Thursday, July 1, 2021


Bruno Dumont spent the majority of the aughts avoiding the burden of being compared to Robert Bresson only to finish out the decade with an undeniably Bresson-esque film in the form of Hadewijch. Outside of themes concerning religion and the questioning of faith, Hadewijch ends with the main character trying to drown herself, which, when you take in to account his (sometimes forced) relationship with Bresson, makes one think of the final scene in Mouchette.

Dumont begrudgingly acknowledges why and where the Mouchette connection would come about, but he also adds on to that…

People tell me there is a reference to Mouchette in the fact that Céline tries to drown herself in the pond at the end - Bruno Dumont

Mouchette / Hadewijch

but I was just reading yesterday that the Beguines, the religious movement to which the real Hadewijch belonged—the nuns were drowned, so there is a reference to that as well and it’s going back much further. So, I think it is unfortunate that the imagination of so many spectators and critics begins with Bresson. It’s important to go beyond that, far beyond that, but I can’t help that in any way - Bruno Dumont

Mouchette / Hadewijch

Mouchette /

While Hadewijch is filled with scenes of deadpan faced nuns roaming through churches that might remind someone of Bresson’s Diary Of A Country Priest or his somewhat forgotten debut Angels Of Sin - this is still very much a Bruno Dumont film. The story follows a young would-be nun (Celine) who is expelled from her church because her extreme faith is deemed too dangerous even for the church (she starves herself, stands in the cold rain for long periods of time, etc, all in the name of Jesus Christ). It’s pretty clear that Celine loves Jesus and not just in a religious way. She has a dangerous borderline erotic fascination. And because she’s never known true romance (or even had a normal crush), her love is expressed in an unhealthy manner. 
I think without even meaning to do so Dumont addresses the root of where so much sexual repression comes from among nuns & priests in the church. They’re sometimes stunted emotionally when it comes to that part of life so they express themselves in ways only a repressed person would (violence, abuse, etc).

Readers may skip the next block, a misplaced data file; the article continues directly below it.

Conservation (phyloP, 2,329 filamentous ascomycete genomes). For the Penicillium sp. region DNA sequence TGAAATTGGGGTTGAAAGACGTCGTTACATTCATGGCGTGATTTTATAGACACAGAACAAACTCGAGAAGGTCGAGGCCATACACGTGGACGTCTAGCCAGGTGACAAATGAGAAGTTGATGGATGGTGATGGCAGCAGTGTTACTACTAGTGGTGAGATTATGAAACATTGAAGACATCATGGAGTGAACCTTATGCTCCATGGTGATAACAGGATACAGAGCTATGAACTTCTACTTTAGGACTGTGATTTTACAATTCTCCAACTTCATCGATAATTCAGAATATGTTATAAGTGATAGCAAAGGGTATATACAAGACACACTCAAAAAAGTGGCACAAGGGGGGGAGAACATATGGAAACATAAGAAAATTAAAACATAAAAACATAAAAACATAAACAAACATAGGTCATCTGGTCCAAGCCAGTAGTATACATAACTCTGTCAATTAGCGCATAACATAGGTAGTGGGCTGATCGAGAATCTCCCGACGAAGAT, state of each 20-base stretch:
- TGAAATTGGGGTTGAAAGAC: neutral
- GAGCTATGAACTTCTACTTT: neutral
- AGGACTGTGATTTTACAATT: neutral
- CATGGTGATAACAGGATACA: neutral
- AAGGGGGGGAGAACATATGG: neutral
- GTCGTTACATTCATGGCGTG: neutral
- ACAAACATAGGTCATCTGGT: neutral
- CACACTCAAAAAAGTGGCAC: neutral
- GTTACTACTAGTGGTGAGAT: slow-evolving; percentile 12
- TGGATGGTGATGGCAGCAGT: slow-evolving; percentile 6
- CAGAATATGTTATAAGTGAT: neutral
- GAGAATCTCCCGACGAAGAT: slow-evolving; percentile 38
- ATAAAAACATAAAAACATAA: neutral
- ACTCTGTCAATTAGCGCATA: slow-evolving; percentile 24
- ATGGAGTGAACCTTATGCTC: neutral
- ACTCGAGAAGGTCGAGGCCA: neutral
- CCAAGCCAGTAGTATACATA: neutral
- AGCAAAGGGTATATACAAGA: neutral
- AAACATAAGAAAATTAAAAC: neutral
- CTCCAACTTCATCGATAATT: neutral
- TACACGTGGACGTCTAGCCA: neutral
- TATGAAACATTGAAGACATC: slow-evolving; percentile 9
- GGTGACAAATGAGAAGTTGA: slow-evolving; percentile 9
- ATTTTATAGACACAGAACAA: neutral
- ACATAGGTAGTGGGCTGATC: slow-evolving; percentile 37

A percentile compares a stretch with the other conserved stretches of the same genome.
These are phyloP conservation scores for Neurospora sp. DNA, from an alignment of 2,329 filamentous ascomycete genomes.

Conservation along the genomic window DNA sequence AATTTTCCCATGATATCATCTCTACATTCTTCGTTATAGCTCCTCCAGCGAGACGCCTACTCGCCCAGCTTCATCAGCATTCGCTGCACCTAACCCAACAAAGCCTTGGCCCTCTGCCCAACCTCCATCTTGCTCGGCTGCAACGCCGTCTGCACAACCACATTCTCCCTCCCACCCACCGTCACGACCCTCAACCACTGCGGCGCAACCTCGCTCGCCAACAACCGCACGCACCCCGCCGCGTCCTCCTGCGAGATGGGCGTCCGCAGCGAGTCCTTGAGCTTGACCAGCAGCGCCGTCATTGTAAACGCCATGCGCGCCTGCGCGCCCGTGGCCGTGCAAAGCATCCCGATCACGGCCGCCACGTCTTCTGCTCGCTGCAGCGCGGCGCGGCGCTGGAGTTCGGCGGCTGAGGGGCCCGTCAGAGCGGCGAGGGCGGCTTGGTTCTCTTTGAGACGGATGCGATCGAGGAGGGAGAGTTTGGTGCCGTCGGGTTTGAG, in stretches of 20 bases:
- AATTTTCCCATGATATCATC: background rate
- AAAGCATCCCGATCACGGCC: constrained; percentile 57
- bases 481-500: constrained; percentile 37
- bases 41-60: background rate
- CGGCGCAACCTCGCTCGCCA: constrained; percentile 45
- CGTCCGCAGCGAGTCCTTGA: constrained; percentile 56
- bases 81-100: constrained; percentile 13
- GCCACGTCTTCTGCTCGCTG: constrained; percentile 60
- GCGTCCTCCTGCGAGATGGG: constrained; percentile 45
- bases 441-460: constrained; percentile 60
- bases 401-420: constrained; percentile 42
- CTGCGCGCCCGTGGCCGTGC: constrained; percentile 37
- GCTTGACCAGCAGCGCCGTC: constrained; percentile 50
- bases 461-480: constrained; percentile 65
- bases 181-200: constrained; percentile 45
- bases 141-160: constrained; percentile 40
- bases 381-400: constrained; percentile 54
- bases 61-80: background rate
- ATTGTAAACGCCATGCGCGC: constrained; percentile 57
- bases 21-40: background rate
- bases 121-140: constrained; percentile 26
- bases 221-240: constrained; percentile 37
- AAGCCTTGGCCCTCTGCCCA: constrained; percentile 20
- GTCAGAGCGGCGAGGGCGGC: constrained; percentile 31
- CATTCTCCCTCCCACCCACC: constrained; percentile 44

These are all things outside of Bresson's wheelhouse for the most part...

Dumont’s work has, of course, evolved over the years, while still retaining his signature materialism, a focus on how his characters are both burdened by and manipulate the physical stuff of the world around them. This has led to endless Bresson comparisons, and while Dumont is without a doubt a student of Le Maître Robert, the very opening of L’humanité (1999) demonstrates Dumont’s specific cinematic rendering of gravity’s force. Det. Pharaon De Winter (Emmanuel Schotté), running away from a crime scene, stumbles and lies with his face in the mud; the man is brought to earth with a thump, and then he simply settles, as if absorbed by the earth’s force of stasis. This is miles away from the lithe, balletic movement of objects or gestures in Bresson - CinemaScope

The biggest non-Bresson element in Hadewijch is Celine falling in with a group of extreme Muslims after being expelled from her church. This part of the story comes out of nowhere at first, but when you go back to Celine’s love of Jesus and her being kicked out of the church for being “too extreme”, it’s almost like a break up story. The “crazy ex” Celine has been dumped so she acts out in a fit of rage & jealousy by linking up/flirting with Allah.
This may seem silly to a rational-thinking person but Celine is a dangerous mixture of extreme & naive. She’s a scorned teenager who’s essentially been broken up with so she’s running to the arms of who she feels is the “enemy” of her ex in order to get attention.

Dumont’s underlying fascination with Muslim culture since day one has always intrigued me. From the Kader character in The Life Of Jesus to the characters in Flanders going off to war in the Middle East, there’s always been an outsider's fascination. I’m not saying I’d like Dumont to make a film that fully focuses on Muslim characters & Muslim culture (that could end up being a disaster), but there’s still something there that he clearly wants to explore more but doesn't fully know how..

I revisited Hadewijch last year and gained a new appreciation & understanding for it. To me, this marks where Dumont finally found his stride/“style”. That’s not to say earlier works like The Life Of Jesus and L’Humanite don’t take place in the same universe as Hadewijch (and there are some common Dumont-isms in Twentynine Palms & Flanders as well), but every Dumont film that came after Hadewijch had heavy strands of the same DNA in them where his previous couple of films did not.


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